What is Burlap?
Burlap is a woven cloth created from jute, hemp or flax fibers. These plants are not known for their silky or cottony textures, so the result is a coarse fabric with a large weave pattern and natural beige coloring. Burlap is often used to form storage bags for grains, potatoes and other bulky materials. These bags can be imprinted with rudimentary logos or trademarks to help identify their contents. The actual meaning of the word is a bit of a mystery, but some sources also refer to it as Hessian cloth.
Cloth made of burlap is also used in the formation of linoleum floor covering. Much like steel rebar in concrete, it reinforces the linoleum and gives it some linear structure. A form of this material may also be found in the underside of carpeting, providing a base for the individual fibers. Some designers may also use burlap panels as wall coverings, since they can hold paint and have distinctive textures.
Burlap has not received quite the same level of respect as its cousin canvas, but it can be used for similar purposes. Tote bags made of this fabric often replace paper or plastic as an ecological choice for grocery packing. Burlap is also biodegradable, which means all of those potato and apple sacks should eventually disintegrate without harm to the environment. Using jute and hemp fibers also keeps these alternative industries economically viable.
Some attempts have been made over the years to use burlap for inexpensive clothing and other consumer products, but results have been variable. Fabric made from hemp fibers is still too coarse for general comfort. Consumers are far more likely to use this material for tablecloths, decorative throw rugs or other applications. Burlap sacks often contain interesting lithographic images, much like packing crates. These can be used to create decorative tapestries or lampshades with the right combination of craft tools and skills.
Burlap really does decompose very well. I recently found the remnants of some old burlap potato bags in my backyard, and they were almost gone.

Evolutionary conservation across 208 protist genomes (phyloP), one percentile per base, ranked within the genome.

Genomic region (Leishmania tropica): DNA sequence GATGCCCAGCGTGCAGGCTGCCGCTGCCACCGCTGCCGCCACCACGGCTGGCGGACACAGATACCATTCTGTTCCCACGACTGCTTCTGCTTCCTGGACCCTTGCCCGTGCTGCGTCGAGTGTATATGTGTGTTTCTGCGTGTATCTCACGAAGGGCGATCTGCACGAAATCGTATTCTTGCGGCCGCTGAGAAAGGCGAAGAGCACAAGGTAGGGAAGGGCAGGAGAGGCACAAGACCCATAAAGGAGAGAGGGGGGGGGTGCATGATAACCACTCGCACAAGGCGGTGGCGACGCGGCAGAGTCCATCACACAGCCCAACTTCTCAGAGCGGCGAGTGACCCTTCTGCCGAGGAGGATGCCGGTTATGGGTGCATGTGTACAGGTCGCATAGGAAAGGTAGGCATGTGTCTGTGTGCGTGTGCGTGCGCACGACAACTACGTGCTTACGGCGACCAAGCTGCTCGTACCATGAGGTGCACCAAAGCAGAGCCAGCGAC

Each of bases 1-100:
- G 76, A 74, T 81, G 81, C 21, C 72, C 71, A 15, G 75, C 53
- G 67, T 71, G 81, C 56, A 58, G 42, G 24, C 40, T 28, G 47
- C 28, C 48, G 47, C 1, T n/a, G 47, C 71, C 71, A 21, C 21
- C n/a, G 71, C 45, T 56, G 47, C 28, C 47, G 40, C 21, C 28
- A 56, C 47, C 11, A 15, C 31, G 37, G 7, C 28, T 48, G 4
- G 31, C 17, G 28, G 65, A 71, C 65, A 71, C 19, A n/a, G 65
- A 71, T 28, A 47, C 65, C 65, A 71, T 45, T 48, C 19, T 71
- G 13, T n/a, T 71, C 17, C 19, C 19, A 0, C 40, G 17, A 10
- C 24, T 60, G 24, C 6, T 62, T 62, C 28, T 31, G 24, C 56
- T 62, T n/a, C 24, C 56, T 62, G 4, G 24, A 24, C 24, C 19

My mother had put the bags out there because she knew that they would return to the earth eventually. After a few rainy weeks and days of hot sunshine, the burlap had already started to turn to dirt.
After a few months, I tugged on a small section of the bag, and only a few fibers pulled up from the earth, followed by dirt that seemed new. I knew that the dirt was mostly made of burlap.
@seag47 – Burlap material is very rough, but I do like the look of it. It has an old school charm, and I admire its simplicity.
I have a burlap beach bag that I take with me to the lake and to the ocean. I put everything from towels to sunscreen in it, and it is strong enough to carry quite a load without tearing.
It does feel rough up against my skin, but just carrying it from the car to the beach doesn't irritate me. It doesn't show dirt much at all, since it is the same color as the sand.
I carry my wet swimsuit in it when I leave, so I always hang it up inside-out to dry when I get home. I wouldn't want it to rot or develop mildew.
I have seen rolls of carpet in a flooring store with burlap on one side. I once saw one that had been rolled up backward, so it looked like a giant burlap roll.
I already knew that burlap lined the bottom of the carpet in my house, because I had discovered it while trying to fix a loose section of carpet in one corner of my room. I was surprised at how rough the bottom of the carpet felt. If that is what all burlap feels like, then I understand why no one wants to wear it!
It's good that the burlap doesn't show through the carpet. I think it is very unattractive, and if I had to walk on it barefoot, it probably would rub sores on my feet!
My sister-in-law wanted me to paint a bouquet of flowers on a piece of burlap for her to hang in her living room. I had never worked with this material before, but I was able to find a roll of burlap at the same crafts store where I purchased all my painting supplies.
I had to secure the burlap tightly around my easel while working on the painting. I knew that any slight folding or creasing could damage the image if it occurred before the paint had fully dried.
The floral scene I painted had colors like burnt orange, creamy white, and brick red, so it looked awesome against the natural beige background. The texture really added something special to the image, as well.
If you're going to use it, the fibers have to be part of the charm. What is the point of using something pro-environment and then spraying it(?) with a chemical? Seriously?
What about spraying it with a clear poly spray, or perhaps even hairspray--something to set the fibers.
Yes! I need to know, also, for tables at my daughter's wedding reception! Thanks for your ideas!
What can i use on a burlap tablecloth to keep it from getting fibers on people's pants and skirts?
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